It seems like problems begin to stir when we think too much about food, turn it into something else than food, turn it into something symbolic instead of a means to an end. Ideally, humans want to look out for themselves and provide all the things they need to keep body and soul together. But what do us humans do? We can complicate things. We can be educated about nutrition but, for any number of reasons, we can take another road. Our saving grace is that humans tend to want to improve themselves more that they tend to want to hurt themselves. And we all have our own ideas on how to improve ourselves which range from the sensible to the self-righteous. Such is life. Let’s take a closer look at some samples from this intriguing book.
In the down to basics category, there is “Caveman Eat,” by Jeff Zwirek, which is an exquisitely rendered silent comic about a caveman hunter. This 8-pager, two panels per page, plays out like a nice piece of animation. Zwirke’s composition and line is very clean and his humor is spot on.
For something light and fun that might whet your appetite, there’s, “So Brisk,” written by Jonathan Baylis, known for his comic, “So…Buttons,” and drawn by Lisa Rosalie Eisenberg. It’s nicely paced and holds the secret ingredient for making a tasty brisk.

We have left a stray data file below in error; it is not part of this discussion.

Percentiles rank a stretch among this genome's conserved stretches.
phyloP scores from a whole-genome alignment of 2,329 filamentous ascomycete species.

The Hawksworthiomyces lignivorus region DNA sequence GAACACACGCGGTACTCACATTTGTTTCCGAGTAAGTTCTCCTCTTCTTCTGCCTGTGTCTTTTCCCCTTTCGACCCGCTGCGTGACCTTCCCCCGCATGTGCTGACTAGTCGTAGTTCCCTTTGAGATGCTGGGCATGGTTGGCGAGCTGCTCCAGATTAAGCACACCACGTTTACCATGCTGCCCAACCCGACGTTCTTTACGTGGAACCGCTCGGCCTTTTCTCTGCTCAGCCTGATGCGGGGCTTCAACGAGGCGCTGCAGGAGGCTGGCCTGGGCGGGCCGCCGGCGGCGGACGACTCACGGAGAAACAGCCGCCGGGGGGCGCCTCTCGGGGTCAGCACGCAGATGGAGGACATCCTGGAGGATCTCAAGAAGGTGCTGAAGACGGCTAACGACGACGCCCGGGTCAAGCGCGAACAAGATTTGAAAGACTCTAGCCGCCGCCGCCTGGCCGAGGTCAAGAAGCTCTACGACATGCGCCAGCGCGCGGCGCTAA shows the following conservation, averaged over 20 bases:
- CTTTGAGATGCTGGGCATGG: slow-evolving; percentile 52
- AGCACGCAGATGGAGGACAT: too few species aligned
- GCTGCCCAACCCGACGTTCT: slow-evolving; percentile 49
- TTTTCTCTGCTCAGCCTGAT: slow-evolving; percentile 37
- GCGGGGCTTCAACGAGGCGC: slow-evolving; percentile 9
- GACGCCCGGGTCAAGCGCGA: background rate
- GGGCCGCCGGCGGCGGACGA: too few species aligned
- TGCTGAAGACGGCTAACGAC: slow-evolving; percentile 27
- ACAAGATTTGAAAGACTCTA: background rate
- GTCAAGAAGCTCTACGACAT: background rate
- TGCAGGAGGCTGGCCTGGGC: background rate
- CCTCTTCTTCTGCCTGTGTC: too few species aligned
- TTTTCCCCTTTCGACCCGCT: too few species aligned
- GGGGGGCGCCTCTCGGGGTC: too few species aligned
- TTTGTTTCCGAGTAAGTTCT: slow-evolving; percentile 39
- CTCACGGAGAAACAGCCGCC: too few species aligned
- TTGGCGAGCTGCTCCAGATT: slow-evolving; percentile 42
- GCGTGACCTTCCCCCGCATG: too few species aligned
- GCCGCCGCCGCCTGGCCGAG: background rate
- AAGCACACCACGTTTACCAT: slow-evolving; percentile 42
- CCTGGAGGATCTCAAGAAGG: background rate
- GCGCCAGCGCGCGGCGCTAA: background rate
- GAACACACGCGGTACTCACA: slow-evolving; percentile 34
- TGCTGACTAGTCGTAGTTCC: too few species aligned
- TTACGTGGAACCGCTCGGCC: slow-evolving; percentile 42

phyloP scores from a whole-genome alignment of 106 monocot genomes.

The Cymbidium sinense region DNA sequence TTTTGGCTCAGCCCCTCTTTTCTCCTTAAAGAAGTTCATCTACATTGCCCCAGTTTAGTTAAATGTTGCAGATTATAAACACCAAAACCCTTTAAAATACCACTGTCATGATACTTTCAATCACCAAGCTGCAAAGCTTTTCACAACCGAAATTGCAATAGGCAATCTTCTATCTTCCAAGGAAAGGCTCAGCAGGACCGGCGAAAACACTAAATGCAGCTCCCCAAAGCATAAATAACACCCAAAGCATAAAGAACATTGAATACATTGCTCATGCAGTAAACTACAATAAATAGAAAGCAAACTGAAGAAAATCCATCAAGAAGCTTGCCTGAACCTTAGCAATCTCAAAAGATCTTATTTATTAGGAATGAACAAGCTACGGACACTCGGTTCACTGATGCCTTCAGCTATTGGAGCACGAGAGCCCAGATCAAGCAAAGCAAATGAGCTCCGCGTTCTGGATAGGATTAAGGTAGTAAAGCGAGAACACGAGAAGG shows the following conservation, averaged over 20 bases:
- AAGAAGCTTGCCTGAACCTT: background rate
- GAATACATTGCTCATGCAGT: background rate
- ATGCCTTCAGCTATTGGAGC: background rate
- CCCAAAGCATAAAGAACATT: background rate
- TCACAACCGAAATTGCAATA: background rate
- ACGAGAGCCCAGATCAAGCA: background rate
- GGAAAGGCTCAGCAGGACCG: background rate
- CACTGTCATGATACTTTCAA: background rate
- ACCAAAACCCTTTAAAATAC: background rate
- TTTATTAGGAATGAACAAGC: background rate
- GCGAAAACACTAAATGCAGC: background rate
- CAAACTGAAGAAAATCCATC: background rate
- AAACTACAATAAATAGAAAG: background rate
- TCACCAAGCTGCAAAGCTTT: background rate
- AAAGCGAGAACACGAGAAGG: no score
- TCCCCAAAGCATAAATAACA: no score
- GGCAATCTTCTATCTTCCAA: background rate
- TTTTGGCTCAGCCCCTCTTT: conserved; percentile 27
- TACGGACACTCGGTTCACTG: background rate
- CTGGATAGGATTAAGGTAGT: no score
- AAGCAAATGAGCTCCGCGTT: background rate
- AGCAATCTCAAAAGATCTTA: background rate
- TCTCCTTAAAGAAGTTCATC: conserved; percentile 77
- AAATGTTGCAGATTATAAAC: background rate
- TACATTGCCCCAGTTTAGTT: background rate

Cartoonists often find themselves taking on the role of the canary in the coal mine. J.T. Yost does an impressive job of providing the facts about the meat industry with illustrations that strike the right balance between restraint and urgency.
Keith Knight‘s one-pager, “My (Hammy) Vice,” is a very funny ode to bacon.
Cartoonists are also prone to be subversive. Even your most passive cartoonist can be a powder keg ready to blow. So, there’s some stuff here that pushes the envelope. Your best bet on that front is Noah Van Sciver‘s 3-pager, “3 Bowls of Rasin Bran,” which, as the title implies, is about when things go decidedly south.
And in the simply cute category, Victor Kerlow‘s “Rat Boy” follows a little rat as it forages for dinner.
“Digestate” is a handsome trade paperback, 8.25″ x 10.75″, published by Birdcage Bottom Books. Cover art, with more of her comics inside, is by Cha. This is truly like a cartoonist phone book, a Who’s Who of comics talent. “Digestate” ran a successful Kickstarter campaign and will stand as a shining example of what Kickstarter can help bring about. You can own your very own copy for only $19.95 at Birdcage Bottom Books.